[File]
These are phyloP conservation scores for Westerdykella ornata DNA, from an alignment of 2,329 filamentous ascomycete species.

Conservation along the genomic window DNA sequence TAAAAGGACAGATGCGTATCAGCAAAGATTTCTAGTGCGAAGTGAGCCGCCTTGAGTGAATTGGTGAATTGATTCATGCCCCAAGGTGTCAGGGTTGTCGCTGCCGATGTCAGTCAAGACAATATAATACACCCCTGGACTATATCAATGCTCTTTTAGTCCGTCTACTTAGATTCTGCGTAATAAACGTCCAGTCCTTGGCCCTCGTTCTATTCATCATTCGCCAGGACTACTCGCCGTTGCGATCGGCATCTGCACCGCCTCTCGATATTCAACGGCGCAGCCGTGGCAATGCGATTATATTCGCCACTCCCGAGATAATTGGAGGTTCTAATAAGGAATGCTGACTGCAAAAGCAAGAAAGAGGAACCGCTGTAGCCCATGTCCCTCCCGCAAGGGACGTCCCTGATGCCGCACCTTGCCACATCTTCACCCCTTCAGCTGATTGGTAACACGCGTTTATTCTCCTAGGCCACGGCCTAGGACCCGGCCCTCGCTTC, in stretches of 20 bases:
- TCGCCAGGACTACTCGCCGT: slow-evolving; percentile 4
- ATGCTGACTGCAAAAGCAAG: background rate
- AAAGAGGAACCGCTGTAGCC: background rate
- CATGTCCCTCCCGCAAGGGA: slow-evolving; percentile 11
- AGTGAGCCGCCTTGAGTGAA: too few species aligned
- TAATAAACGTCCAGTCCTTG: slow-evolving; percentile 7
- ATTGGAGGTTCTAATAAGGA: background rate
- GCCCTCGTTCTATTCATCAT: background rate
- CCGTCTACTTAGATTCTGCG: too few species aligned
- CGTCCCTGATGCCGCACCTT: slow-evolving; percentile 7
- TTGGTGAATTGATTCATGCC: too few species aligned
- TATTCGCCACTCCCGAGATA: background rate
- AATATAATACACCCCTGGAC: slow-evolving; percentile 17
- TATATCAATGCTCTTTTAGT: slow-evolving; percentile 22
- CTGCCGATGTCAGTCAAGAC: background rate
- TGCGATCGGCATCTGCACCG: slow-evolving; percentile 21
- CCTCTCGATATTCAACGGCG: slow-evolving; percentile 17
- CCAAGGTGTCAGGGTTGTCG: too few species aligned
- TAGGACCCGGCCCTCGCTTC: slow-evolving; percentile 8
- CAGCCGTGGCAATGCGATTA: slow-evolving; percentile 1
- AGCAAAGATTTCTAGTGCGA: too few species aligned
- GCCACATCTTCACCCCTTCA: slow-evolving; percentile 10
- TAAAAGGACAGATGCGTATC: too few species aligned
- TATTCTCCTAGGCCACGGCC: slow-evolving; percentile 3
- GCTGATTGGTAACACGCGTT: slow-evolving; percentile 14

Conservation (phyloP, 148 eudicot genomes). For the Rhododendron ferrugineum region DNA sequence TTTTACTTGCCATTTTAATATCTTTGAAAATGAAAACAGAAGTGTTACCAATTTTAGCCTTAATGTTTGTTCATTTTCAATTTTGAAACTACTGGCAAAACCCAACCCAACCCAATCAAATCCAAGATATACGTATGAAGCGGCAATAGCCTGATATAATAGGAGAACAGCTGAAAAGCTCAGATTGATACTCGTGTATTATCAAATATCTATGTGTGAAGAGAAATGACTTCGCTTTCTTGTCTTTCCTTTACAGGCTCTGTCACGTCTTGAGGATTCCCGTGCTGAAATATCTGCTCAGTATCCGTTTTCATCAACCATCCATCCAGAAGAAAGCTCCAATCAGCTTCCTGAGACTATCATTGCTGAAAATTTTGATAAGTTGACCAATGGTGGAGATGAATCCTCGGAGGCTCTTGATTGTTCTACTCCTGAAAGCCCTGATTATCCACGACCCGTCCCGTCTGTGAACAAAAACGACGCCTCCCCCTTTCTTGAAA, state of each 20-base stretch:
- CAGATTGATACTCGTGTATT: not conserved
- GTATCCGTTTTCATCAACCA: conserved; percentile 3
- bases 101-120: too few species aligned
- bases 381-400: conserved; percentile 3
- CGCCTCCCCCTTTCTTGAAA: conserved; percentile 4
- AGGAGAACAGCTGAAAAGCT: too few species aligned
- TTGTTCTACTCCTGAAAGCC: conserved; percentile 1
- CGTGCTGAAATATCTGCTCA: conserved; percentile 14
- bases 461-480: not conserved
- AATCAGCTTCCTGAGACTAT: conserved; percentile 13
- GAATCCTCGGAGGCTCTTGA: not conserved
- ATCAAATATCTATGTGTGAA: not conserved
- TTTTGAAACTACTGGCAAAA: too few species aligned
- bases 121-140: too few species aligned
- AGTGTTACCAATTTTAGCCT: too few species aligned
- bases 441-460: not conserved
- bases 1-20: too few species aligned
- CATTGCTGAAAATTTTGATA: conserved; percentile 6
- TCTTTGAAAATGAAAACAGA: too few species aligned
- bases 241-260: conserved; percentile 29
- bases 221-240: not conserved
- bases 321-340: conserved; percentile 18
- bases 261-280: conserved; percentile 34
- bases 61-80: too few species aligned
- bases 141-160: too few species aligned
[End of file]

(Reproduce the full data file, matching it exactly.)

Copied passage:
These are phyloP conservation scores for Westerdykella ornata DNA, from an alignment of 2,329 filamentous ascomycete species.

Conservation along the genomic window DNA sequence TAAAAGGACAGATGCGTATCAGCAAAGATTTCTAGTGCGAAGTGAGCCGCCTTGAGTGAATTGGTGAATTGATTCATGCCCCAAGGTGTCAGGGTTGTCGCTGCCGATGTCAGTCAAGACAATATAATACACCCCTGGACTATATCAATGCTCTTTTAGTCCGTCTACTTAGATTCTGCGTAATAAACGTCCAGTCCTTGGCCCTCGTTCTATTCATCATTCGCCAGGACTACTCGCCGTTGCGATCGGCATCTGCACCGCCTCTCGATATTCAACGGCGCAGCCGTGGCAATGCGATTATATTCGCCACTCCCGAGATAATTGGAGGTTCTAATAAGGAATGCTGACTGCAAAAGCAAGAAAGAGGAACCGCTGTAGCCCATGTCCCTCCCGCAAGGGACGTCCCTGATGCCGCACCTTGCCACATCTTCACCCCTTCAGCTGATTGGTAACACGCGTTTATTCTCCTAGGCCACGGCCTAGGACCCGGCCCTCGCTTC, in stretches of 20 bases:
- TCGCCAGGACTACTCGCCGT: slow-evolving; percentile 4
- ATGCTGACTGCAAAAGCAAG: background rate
- AAAGAGGAACCGCTGTAGCC: background rate
- CATGTCCCTCCCGCAAGGGA: slow-evolving; percentile 11
- AGTGAGCCGCCTTGAGTGAA: too few species aligned
- TAATAAACGTCCAGTCCTTG: slow-evolving; percentile 7
- ATTGGAGGTTCTAATAAGGA: background rate
- GCCCTCGTTCTATTCATCAT: background rate
- CCGTCTACTTAGATTCTGCG: too few species aligned
- CGTCCCTGATGCCGCACCTT: slow-evolving; percentile 7
- TTGGTGAATTGATTCATGCC: too few species aligned
- TATTCGCCACTCCCGAGATA: background rate
- AATATAATACACCCCTGGAC: slow-evolving; percentile 17
- TATATCAATGCTCTTTTAGT: slow-evolving; percentile 22
- CTGCCGATGTCAGTCAAGAC: background rate
- TGCGATCGGCATCTGCACCG: slow-evolving; percentile 21
- CCTCTCGATATTCAACGGCG: slow-evolving; percentile 17
- CCAAGGTGTCAGGGTTGTCG: too few species aligned
- TAGGACCCGGCCCTCGCTTC: slow-evolving; percentile 8
- CAGCCGTGGCAATGCGATTA: slow-evolving; percentile 1
- AGCAAAGATTTCTAGTGCGA: too few species aligned
- GCCACATCTTCACCCCTTCA: slow-evolving; percentile 10
- TAAAAGGACAGATGCGTATC: too few species aligned
- TATTCTCCTAGGCCACGGCC: slow-evolving; percentile 3
- GCTGATTGGTAACACGCGTT: slow-evolving; percentile 14

Conservation (phyloP, 148 eudicot genomes). For the Rhododendron ferrugineum region DNA sequence TTTTACTTGCCATTTTAATATCTTTGAAAATGAAAACAGAAGTGTTACCAATTTTAGCCTTAATGTTTGTTCATTTTCAATTTTGAAACTACTGGCAAAACCCAACCCAACCCAATCAAATCCAAGATATACGTATGAAGCGGCAATAGCCTGATATAATAGGAGAACAGCTGAAAAGCTCAGATTGATACTCGTGTATTATCAAATATCTATGTGTGAAGAGAAATGACTTCGCTTTCTTGTCTTTCCTTTACAGGCTCTGTCACGTCTTGAGGATTCCCGTGCTGAAATATCTGCTCAGTATCCGTTTTCATCAACCATCCATCCAGAAGAAAGCTCCAATCAGCTTCCTGAGACTATCATTGCTGAAAATTTTGATAAGTTGACCAATGGTGGAGATGAATCCTCGGAGGCTCTTGATTGTTCTACTCCTGAAAGCCCTGATTATCCACGACCCGTCCCGTCTGTGAACAAAAACGACGCCTCCCCCTTTCTTGAAA, state of each 20-base stretch:
- CAGATTGATACTCGTGTATT: not conserved
- GTATCCGTTTTCATCAACCA: conserved; percentile 3
- bases 101-120: too few species aligned
- bases 381-400: conserved; percentile 3
- CGCCTCCCCCTTTCTTGAAA: conserved; percentile 4
- AGGAGAACAGCTGAAAAGCT: too few species aligned
- TTGTTCTACTCCTGAAAGCC: conserved; percentile 1
- CGTGCTGAAATATCTGCTCA: conserved; percentile 14
- bases 461-480: not conserved
- AATCAGCTTCCTGAGACTAT: conserved; percentile 13
- GAATCCTCGGAGGCTCTTGA: not conserved
- ATCAAATATCTATGTGTGAA: not conserved
- TTTTGAAACTACTGGCAAAA: too few species aligned
- bases 121-140: too few species aligned
- AGTGTTACCAATTTTAGCCT: too few species aligned
- bases 441-460: not conserved
- bases 1-20: too few species aligned
- CATTGCTGAAAATTTTGATA: conserved; percentile 6
- TCTTTGAAAATGAAAACAGA: too few species aligned
- bases 241-260: conserved; percentile 29
- bases 221-240: not conserved
- bases 321-340: conserved; percentile 18
- bases 261-280: conserved; percentile 34
- bases 61-80: too few species aligned
- bases 141-160: too few species aligned